Posted: November 17, 2011

Name: Dr. John Kioko
Position: Lecturer in Wildlife Ecology
Program: Wildlife Management Studies, Tanzania

After exams, were ready for a break.  On Sunday the 6th, we left for Serengeti National Park. The route to Serengeti goes through the Ngorongoro Conservation Area, that hosts Ngorongoro Crater – a wonder of the world. The road meadows through the steep hills and valleys, and opens in to the plains that lead to Serengeti. Maasai and livestock are allowed to live side by side within Ngorongoro Conservation – a unique management practice. Along the road, the grave of Michael Grzimck, son to Bernard Grzimck, a family renowned for their dedication to conservation of wildlife in Africa, reminds us of the rich conservation history. Between Ngorongoro Crater and Serengeti is the Olduvai Gorge, believed to be the “The cradle of Mankind”. The area is a famous prehistoric site, and here we were given a lecture on human evolution and shown the exaction sites by the Leaky’s and other archaeologists.
The name Serengeti is a Maasai word that means endless plain – ” a sea of grass” – the impression one gets when in the park. The southern area of the park had started to get rain and the wildebeest are expected to start arriving any time. From the park gate we curl slowly towards and we are bewildered by the vast grass wilderness.  A large male lion strolled the plains in the pouring rains. Our camp – Nguchiro – is lined with Acacias and one can often spot a variety of game – we, however, have ample security to take of this.

On the following day we woke up at six for a early game drive that involves studying elephant and giraffe behavior. Later in the afternoon we visited the Serengeti Lion Research Project for a lecture use of Cameras traps to study carnivores. Ingela Jansson gave a very inspirational talk on lion field studies to the delight of the students. After the lecture we went on for a game drive. It was  exciting to see interactions between baboons and leopards – a troop of baboon had tried to kill leopard curbs to “eliminate” potential future predator. We  also  saw a pride of lions lying on one of the rock outcrops.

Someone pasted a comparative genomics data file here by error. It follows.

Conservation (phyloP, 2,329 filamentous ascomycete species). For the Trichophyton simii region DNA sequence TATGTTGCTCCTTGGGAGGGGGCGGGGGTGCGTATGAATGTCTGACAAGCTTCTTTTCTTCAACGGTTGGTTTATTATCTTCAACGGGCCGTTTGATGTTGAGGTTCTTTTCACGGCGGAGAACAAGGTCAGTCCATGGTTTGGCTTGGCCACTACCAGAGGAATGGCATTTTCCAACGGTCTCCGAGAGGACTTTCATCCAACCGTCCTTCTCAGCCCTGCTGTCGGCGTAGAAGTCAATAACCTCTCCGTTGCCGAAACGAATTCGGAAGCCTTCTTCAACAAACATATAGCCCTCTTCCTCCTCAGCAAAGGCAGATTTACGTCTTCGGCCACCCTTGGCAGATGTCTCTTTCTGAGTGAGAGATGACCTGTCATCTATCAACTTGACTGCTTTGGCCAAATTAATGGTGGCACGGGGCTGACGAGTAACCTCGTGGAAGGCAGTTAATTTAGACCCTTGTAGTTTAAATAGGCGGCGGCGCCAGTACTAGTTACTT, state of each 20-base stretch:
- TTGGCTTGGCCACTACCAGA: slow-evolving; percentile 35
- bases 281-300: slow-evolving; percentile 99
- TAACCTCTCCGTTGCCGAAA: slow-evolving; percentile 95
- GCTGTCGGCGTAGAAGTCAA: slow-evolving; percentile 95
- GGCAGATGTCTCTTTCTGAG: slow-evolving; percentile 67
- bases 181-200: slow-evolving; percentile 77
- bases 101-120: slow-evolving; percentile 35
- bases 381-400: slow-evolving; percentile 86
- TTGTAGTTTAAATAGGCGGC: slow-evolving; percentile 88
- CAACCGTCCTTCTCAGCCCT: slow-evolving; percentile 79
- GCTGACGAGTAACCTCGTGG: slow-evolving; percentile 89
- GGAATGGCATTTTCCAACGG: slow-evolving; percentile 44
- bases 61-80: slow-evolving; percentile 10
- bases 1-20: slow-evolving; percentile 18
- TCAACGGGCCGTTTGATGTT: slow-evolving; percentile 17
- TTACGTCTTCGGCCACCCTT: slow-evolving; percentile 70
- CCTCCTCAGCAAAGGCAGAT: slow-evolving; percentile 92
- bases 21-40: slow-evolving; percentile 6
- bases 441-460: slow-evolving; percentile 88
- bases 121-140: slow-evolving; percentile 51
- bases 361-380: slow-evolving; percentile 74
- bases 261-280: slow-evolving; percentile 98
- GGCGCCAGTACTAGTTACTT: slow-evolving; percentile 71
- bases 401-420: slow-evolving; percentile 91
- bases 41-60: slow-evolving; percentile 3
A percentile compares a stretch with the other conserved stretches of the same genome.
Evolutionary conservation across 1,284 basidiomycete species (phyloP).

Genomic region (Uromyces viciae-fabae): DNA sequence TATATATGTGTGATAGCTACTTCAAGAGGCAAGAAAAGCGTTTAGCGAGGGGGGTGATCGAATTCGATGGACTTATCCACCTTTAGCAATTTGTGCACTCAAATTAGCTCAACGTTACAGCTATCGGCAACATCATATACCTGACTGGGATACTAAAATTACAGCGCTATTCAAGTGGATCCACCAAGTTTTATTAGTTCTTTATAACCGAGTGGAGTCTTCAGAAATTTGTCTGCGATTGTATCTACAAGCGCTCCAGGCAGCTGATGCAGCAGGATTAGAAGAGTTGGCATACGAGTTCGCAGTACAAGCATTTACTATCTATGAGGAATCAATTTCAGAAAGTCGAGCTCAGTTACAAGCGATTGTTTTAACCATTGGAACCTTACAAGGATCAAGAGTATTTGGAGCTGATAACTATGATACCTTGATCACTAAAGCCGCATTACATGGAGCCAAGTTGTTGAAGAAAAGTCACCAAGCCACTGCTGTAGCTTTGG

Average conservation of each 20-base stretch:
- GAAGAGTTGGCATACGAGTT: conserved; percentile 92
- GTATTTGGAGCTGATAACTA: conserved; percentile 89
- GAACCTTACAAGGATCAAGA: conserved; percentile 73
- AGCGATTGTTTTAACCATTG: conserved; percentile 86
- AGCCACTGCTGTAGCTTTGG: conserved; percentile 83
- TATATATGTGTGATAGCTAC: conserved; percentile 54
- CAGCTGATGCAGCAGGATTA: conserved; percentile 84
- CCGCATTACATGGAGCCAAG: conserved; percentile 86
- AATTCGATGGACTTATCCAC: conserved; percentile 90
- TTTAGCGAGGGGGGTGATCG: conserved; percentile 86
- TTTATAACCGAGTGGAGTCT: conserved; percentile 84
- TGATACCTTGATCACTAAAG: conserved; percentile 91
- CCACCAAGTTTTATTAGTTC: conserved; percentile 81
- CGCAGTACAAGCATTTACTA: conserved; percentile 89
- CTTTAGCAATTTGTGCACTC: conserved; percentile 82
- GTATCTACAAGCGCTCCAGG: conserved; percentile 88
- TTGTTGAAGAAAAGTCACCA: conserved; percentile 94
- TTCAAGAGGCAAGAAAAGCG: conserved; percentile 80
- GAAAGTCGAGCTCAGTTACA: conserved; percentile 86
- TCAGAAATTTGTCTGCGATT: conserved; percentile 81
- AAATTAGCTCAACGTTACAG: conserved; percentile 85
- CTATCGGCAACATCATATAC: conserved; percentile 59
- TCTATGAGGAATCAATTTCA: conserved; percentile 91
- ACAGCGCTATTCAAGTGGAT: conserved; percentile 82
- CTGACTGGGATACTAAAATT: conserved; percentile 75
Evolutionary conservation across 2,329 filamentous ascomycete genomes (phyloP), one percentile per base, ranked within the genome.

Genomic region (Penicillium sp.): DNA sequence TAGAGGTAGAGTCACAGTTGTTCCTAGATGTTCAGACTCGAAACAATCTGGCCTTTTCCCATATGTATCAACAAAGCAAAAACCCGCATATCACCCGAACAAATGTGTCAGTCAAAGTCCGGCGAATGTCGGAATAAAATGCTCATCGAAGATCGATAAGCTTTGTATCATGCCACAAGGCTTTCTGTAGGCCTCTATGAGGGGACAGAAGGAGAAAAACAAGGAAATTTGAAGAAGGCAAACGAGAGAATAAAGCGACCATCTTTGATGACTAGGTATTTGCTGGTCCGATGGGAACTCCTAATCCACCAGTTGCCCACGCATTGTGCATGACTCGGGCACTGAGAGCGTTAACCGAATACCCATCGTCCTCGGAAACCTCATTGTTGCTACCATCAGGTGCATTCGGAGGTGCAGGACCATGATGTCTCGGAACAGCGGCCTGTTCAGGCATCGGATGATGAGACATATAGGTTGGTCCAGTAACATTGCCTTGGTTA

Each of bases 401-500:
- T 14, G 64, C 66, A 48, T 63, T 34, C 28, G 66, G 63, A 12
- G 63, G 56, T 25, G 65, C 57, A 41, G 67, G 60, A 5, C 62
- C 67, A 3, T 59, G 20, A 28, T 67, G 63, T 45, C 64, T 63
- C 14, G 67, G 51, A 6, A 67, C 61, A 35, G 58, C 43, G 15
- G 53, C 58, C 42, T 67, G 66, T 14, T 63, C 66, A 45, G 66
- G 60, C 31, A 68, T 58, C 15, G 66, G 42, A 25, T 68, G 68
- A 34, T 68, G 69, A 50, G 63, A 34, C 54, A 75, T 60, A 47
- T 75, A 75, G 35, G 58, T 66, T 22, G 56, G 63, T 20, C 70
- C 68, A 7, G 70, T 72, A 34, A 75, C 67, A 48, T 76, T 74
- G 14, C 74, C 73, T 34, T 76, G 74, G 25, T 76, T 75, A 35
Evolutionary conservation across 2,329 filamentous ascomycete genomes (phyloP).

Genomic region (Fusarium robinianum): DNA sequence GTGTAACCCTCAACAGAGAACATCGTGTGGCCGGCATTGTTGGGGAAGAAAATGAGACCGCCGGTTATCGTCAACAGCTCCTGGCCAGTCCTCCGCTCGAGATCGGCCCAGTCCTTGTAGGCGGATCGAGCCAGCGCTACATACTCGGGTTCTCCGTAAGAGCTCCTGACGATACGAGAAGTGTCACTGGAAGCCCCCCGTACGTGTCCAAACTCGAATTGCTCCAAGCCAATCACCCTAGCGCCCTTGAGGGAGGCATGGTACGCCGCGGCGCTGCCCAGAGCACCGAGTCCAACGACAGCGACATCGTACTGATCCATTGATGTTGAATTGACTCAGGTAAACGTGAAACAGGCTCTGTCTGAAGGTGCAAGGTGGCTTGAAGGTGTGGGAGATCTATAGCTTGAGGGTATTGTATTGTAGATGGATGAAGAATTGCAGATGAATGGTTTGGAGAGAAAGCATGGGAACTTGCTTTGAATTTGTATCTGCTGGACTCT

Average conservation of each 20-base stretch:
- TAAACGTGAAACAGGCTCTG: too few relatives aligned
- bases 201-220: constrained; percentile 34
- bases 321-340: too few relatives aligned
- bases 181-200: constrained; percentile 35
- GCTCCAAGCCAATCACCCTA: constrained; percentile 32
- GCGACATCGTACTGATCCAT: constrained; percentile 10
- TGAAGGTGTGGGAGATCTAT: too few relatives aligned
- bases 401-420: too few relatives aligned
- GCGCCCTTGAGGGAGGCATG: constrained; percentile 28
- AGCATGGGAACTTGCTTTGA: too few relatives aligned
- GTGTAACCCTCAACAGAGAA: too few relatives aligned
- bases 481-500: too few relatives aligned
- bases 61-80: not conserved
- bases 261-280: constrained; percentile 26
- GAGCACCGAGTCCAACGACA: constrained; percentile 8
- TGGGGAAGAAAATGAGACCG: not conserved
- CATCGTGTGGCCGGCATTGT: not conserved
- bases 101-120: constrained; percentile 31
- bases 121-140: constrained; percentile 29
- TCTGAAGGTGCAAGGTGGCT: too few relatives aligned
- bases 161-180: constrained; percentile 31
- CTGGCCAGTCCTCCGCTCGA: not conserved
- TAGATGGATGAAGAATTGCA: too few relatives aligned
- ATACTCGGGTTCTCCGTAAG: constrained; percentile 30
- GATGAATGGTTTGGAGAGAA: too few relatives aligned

In the third day, students in different safari vehicles were assigned different habitats so as to undertake a bird and ungulate survey. During the survey, students learned skills of studying habitat selection and preference among birds and ungulates. Fifty five birds species were identified, among them the magnificent Lilac Breasted Roller and the Endemic Magpie Shrike. A phenomenal 7 leopards were sighted with a 200 riverine area – amazing scene for everyone.  After a lunch break we went to the park tourism center for a lecture on the management programmes and challenges in the park by the tourism park warden. After the lecture we went for game drive – saw our first cheetahs in the  park, two female laying and lazing in the heat of  day.

On the third day we drove to the north of the park looking for elephants and the elusive wildebeest. We were lucky to see an Aardwolf – a first we have seen of this. We went to Serena Lodge for lunch. The journey from the lodge back to our camp was relaxing and we gave the students the opportunity to reflect and enjoy their last game drive.  After three full days in the park we were ready to  go back to Moyo Hill. On the way home we saw five cheetahs and the wildebeest had started to stream back to the park in thousands- probably to bid bye to us. After a safe journey to Moyo, we have now settled in for the start of directed research. The rains have started here.